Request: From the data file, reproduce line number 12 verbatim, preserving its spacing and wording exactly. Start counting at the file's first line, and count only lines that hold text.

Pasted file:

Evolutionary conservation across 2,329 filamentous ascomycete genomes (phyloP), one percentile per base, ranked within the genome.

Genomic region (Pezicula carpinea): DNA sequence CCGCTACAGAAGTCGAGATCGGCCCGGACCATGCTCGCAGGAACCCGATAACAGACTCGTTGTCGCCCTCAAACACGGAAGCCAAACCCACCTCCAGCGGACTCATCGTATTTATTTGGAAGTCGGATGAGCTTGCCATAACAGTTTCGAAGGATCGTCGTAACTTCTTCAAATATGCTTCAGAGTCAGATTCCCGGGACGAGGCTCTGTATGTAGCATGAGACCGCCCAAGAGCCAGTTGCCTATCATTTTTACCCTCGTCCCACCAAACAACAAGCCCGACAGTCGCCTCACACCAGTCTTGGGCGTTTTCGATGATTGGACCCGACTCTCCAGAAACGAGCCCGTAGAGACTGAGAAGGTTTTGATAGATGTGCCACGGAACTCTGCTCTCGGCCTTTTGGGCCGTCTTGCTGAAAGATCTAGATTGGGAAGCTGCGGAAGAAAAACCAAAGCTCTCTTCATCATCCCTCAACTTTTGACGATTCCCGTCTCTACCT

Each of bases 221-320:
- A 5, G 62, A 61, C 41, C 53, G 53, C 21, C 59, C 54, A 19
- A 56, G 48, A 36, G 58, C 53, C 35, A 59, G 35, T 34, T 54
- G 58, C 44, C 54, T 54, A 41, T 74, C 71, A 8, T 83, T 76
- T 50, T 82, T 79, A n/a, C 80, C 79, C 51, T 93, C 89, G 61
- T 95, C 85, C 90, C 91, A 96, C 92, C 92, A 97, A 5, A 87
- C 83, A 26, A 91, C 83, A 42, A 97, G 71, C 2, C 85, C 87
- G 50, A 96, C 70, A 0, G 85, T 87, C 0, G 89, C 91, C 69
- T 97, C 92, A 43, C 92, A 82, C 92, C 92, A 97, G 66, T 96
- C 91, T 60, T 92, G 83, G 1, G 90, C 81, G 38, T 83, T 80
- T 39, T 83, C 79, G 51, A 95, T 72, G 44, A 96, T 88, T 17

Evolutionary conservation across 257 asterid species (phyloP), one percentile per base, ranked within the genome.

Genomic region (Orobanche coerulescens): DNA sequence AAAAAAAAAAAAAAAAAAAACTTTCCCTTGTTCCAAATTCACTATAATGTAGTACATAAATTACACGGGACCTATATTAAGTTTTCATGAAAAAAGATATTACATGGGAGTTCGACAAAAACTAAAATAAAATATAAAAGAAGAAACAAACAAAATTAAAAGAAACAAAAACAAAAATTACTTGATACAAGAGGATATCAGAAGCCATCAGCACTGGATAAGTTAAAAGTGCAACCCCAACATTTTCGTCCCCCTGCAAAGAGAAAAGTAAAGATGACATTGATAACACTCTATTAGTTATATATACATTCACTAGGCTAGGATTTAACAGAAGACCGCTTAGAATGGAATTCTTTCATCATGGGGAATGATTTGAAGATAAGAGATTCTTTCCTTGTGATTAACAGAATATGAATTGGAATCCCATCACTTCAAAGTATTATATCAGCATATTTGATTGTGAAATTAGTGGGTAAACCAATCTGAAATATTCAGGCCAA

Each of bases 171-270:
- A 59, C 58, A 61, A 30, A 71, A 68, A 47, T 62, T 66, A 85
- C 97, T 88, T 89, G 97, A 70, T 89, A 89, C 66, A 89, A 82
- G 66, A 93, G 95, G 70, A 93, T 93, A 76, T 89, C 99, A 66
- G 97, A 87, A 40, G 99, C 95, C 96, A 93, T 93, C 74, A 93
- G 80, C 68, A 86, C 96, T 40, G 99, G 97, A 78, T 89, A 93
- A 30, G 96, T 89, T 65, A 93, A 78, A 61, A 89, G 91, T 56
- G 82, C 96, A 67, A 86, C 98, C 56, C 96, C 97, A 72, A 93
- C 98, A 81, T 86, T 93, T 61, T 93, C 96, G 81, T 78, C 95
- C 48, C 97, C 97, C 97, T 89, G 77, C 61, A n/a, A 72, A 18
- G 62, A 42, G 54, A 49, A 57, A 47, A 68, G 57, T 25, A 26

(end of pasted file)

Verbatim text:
- C 91, T 60, T 92, G 83, G 1, G 90, C 81, G 38, T 83, T 80